Naval Criminal Investigative Service carried out a mass arrest of 16 Marines Thursday morning during a battalion formation aboard Camp Pendleton, California, according to Marine Corps officials.
The Marines were arrested for allegations related to “various illegal activities” from human smuggling to drugs, the Marine Corps said in a press release.
Maj. Kendra Motz, a Marine spokeswoman, told Marine Corps Times that the Marines questioned and arrested by NCIS ranged in rank from private first class to corporal and hailed from 1st Battalion, 5th Marines.
Another eight Marines were questioned about their involvement in unrelated drug offenses, according to the press release. The Corps said that none of the Marines questioned or detained Thursday have been supporting military operations at the U.S.-Mexico border.
“1st Marine Division is committed to justice and the rule of law, and we will continue to fully cooperate with NCIS on this matter,” the Marine Corps said in the release.
Two Marines arrested, face charges for allegedly smuggling undocumented immigrants for ‘financial gain’
One Marine told Border Patrol agents he was asked if he wanted to make $1,000 to transport an illegal alien.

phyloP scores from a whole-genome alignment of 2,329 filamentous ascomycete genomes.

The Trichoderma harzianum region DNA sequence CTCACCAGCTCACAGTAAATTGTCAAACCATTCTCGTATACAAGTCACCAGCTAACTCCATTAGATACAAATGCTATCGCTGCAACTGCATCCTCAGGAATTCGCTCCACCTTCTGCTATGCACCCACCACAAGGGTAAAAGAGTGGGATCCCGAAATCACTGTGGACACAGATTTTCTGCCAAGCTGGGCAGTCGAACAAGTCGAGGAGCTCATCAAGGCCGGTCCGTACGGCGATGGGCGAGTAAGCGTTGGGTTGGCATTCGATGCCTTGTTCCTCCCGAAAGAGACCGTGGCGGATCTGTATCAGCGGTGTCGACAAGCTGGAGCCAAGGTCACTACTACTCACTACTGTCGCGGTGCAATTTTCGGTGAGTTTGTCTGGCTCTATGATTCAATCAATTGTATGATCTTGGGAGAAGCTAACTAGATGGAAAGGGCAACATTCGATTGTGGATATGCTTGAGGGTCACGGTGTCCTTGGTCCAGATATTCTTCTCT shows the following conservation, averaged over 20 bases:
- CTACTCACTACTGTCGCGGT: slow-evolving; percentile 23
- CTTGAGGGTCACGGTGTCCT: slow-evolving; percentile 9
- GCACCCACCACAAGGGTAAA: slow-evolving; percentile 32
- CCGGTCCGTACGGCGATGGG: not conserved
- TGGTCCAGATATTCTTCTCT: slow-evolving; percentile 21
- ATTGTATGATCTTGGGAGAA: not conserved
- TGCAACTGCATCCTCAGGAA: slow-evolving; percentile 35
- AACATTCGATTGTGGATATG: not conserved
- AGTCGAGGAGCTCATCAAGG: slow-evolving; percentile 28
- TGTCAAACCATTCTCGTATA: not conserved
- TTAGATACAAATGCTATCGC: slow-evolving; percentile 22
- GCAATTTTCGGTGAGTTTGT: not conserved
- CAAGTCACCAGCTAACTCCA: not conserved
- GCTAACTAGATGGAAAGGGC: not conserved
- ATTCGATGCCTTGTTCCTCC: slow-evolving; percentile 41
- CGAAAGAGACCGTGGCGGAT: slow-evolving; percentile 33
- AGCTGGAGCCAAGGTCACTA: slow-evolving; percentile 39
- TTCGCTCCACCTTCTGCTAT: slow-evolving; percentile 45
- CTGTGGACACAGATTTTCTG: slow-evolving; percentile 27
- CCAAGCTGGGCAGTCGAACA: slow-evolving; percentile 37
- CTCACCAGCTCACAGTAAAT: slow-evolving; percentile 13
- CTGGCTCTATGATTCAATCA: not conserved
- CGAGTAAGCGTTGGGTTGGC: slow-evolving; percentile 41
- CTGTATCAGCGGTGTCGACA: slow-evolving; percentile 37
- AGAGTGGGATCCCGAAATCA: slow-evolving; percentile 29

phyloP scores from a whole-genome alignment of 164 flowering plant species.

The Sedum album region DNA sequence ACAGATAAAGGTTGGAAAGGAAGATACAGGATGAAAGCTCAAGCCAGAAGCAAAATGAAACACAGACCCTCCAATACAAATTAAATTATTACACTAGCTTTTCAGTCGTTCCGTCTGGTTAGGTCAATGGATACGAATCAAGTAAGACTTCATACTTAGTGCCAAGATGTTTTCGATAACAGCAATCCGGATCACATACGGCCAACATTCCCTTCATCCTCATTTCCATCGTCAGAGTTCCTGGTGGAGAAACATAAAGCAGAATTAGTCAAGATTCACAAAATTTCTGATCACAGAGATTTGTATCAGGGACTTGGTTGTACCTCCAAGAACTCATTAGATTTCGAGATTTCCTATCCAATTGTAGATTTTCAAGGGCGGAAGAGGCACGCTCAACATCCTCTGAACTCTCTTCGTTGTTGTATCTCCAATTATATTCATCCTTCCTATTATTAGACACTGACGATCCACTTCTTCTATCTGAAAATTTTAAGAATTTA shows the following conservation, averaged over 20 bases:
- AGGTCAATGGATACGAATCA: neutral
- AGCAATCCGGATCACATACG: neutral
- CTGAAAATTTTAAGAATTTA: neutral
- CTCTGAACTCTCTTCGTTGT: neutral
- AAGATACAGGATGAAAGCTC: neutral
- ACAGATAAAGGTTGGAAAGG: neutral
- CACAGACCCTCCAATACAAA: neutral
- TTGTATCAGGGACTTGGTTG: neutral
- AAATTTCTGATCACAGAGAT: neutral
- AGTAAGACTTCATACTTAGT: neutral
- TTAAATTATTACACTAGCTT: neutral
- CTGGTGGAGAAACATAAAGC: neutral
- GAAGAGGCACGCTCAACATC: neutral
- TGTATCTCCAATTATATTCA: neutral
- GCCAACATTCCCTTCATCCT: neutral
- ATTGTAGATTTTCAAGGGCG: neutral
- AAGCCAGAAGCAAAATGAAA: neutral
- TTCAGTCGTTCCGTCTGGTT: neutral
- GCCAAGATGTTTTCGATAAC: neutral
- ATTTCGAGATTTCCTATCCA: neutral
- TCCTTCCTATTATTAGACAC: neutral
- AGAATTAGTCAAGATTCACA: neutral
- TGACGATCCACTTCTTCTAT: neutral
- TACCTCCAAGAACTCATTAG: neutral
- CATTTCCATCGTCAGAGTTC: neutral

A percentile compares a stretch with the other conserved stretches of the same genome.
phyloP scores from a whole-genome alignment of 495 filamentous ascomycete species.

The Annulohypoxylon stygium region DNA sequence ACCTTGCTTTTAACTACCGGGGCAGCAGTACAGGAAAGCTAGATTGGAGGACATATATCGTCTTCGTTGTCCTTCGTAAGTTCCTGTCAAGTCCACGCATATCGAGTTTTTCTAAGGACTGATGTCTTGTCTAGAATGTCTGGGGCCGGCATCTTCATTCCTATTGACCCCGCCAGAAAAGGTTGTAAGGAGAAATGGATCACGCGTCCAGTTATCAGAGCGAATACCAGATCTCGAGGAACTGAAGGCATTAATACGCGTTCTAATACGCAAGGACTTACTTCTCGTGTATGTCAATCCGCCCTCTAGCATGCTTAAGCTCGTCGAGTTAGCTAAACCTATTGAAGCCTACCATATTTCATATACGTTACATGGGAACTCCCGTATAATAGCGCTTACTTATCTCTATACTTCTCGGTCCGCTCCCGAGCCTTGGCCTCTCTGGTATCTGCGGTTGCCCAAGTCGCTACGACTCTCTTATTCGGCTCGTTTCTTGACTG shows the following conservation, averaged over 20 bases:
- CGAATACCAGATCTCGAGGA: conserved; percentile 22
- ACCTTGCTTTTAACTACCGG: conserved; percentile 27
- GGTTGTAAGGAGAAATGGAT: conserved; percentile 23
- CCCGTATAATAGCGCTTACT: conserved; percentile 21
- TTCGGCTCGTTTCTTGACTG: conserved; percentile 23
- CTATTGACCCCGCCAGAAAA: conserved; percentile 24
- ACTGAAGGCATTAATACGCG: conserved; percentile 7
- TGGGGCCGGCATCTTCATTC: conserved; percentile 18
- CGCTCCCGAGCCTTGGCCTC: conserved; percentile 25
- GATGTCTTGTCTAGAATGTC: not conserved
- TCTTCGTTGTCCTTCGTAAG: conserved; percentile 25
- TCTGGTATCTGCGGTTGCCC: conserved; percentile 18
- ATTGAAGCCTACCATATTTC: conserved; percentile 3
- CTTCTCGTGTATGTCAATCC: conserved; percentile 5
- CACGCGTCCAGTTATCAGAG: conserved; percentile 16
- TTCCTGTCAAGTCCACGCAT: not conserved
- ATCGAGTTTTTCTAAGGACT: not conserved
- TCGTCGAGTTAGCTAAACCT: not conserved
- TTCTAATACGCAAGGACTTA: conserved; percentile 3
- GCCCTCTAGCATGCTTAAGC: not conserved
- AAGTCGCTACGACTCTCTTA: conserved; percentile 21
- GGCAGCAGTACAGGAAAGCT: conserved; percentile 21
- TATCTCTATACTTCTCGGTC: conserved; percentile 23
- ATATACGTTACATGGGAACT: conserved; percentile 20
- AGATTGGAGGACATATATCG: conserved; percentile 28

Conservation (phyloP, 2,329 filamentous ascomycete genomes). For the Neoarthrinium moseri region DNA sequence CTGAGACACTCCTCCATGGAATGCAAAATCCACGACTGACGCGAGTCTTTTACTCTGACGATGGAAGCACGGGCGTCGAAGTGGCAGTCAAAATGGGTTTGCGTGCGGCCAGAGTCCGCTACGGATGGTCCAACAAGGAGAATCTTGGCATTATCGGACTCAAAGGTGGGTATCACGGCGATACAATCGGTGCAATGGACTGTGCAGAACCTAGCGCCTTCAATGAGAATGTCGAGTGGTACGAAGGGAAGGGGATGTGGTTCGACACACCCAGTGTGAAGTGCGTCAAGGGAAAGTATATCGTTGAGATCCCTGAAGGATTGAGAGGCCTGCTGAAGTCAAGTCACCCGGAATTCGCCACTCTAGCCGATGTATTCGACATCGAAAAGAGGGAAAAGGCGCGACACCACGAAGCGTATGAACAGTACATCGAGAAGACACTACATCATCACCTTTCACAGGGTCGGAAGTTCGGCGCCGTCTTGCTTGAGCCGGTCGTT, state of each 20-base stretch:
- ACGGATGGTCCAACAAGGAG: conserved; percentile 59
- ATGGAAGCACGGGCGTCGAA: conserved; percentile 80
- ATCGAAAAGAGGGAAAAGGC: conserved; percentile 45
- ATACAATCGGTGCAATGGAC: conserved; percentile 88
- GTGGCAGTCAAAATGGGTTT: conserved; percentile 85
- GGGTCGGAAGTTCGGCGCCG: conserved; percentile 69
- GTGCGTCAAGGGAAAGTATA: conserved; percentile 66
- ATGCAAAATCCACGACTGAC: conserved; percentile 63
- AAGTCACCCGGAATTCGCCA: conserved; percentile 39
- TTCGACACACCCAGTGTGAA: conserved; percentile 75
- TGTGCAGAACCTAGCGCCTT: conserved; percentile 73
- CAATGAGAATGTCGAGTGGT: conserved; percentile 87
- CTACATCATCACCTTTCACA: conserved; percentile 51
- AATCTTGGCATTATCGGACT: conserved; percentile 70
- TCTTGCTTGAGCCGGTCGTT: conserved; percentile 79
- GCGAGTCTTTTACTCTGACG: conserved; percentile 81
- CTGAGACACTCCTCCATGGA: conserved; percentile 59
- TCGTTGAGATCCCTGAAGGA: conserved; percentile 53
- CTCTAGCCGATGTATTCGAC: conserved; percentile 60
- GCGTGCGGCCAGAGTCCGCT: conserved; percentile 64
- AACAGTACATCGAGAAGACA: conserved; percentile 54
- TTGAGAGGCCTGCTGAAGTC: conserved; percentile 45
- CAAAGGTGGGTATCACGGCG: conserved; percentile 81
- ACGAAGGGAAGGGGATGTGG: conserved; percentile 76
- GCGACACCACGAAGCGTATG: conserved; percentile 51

The mass arrests follow the July 3 arrest by Border Patrol agents of two Marines, Lance Cpl. Byron Darnell Law II and Lance Cpl. David Javier Salazar-Quintero, near the U.S.-Mexico border.
The two Marines are both riflemen assigned to 1st Battalion, 5th Marine Regiment, 1st Marine Division, at Camp Pendleton, California.
Both Marines face federal charges for allegedly smuggling three undocumented immigrants near the U.S.-Mexico border for financial gain, court documents detail.
The Marine Corps said in Thursday’s press release the 16 Thursday arrests were based off information learned during a previous investigation.
Marine officials with 1st Marine Division worked alongside NCIS during the arrests, the release said.
“Any Marines found to be in connection with these alleged activities will be questioned and handled accordingly with respect to due process,” the Corps said.